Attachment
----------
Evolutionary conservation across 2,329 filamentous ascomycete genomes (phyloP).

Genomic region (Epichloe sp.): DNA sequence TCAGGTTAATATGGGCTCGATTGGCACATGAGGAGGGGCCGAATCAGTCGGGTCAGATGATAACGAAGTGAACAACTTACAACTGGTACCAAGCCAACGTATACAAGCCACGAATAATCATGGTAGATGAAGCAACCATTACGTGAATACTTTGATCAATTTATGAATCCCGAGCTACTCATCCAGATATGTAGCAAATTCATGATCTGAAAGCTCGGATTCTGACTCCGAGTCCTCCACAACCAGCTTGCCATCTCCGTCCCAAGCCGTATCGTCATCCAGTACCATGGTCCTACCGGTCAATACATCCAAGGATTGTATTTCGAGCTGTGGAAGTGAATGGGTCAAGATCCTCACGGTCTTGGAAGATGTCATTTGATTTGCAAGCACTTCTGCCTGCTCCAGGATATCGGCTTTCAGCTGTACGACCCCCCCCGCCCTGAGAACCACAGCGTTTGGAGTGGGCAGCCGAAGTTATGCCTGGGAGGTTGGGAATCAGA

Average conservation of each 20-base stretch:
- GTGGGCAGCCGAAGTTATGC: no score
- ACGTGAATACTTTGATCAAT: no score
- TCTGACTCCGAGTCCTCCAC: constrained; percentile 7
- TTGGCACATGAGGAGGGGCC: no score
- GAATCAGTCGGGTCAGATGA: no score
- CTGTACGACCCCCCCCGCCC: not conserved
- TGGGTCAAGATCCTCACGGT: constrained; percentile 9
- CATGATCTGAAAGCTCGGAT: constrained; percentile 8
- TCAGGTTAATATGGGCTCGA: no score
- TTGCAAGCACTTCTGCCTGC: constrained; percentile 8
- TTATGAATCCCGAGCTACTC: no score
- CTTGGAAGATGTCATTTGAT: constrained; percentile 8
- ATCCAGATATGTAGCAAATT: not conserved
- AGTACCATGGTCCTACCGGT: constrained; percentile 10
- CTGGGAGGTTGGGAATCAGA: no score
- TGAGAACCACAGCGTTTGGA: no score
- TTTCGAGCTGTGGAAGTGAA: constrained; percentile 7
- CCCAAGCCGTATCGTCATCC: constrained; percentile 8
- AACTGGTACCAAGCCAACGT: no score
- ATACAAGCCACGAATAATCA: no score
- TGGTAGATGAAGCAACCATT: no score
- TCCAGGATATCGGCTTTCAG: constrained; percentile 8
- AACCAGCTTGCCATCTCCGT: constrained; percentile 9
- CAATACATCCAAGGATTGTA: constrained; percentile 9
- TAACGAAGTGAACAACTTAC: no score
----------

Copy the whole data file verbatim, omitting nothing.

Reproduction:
Evolutionary conservation across 2,329 filamentous ascomycete genomes (phyloP).

Genomic region (Epichloe sp.): DNA sequence TCAGGTTAATATGGGCTCGATTGGCACATGAGGAGGGGCCGAATCAGTCGGGTCAGATGATAACGAAGTGAACAACTTACAACTGGTACCAAGCCAACGTATACAAGCCACGAATAATCATGGTAGATGAAGCAACCATTACGTGAATACTTTGATCAATTTATGAATCCCGAGCTACTCATCCAGATATGTAGCAAATTCATGATCTGAAAGCTCGGATTCTGACTCCGAGTCCTCCACAACCAGCTTGCCATCTCCGTCCCAAGCCGTATCGTCATCCAGTACCATGGTCCTACCGGTCAATACATCCAAGGATTGTATTTCGAGCTGTGGAAGTGAATGGGTCAAGATCCTCACGGTCTTGGAAGATGTCATTTGATTTGCAAGCACTTCTGCCTGCTCCAGGATATCGGCTTTCAGCTGTACGACCCCCCCCGCCCTGAGAACCACAGCGTTTGGAGTGGGCAGCCGAAGTTATGCCTGGGAGGTTGGGAATCAGA

Average conservation of each 20-base stretch:
- GTGGGCAGCCGAAGTTATGC: no score
- ACGTGAATACTTTGATCAAT: no score
- TCTGACTCCGAGTCCTCCAC: constrained; percentile 7
- TTGGCACATGAGGAGGGGCC: no score
- GAATCAGTCGGGTCAGATGA: no score
- CTGTACGACCCCCCCCGCCC: not conserved
- TGGGTCAAGATCCTCACGGT: constrained; percentile 9
- CATGATCTGAAAGCTCGGAT: constrained; percentile 8
- TCAGGTTAATATGGGCTCGA: no score
- TTGCAAGCACTTCTGCCTGC: constrained; percentile 8
- TTATGAATCCCGAGCTACTC: no score
- CTTGGAAGATGTCATTTGAT: constrained; percentile 8
- ATCCAGATATGTAGCAAATT: not conserved
- AGTACCATGGTCCTACCGGT: constrained; percentile 10
- CTGGGAGGTTGGGAATCAGA: no score
- TGAGAACCACAGCGTTTGGA: no score
- TTTCGAGCTGTGGAAGTGAA: constrained; percentile 7
- CCCAAGCCGTATCGTCATCC: constrained; percentile 8
- AACTGGTACCAAGCCAACGT: no score
- ATACAAGCCACGAATAATCA: no score
- TGGTAGATGAAGCAACCATT: no score
- TCCAGGATATCGGCTTTCAG: constrained; percentile 8
- AACCAGCTTGCCATCTCCGT: constrained; percentile 9
- CAATACATCCAAGGATTGTA: constrained; percentile 9
- TAACGAAGTGAACAACTTAC: no score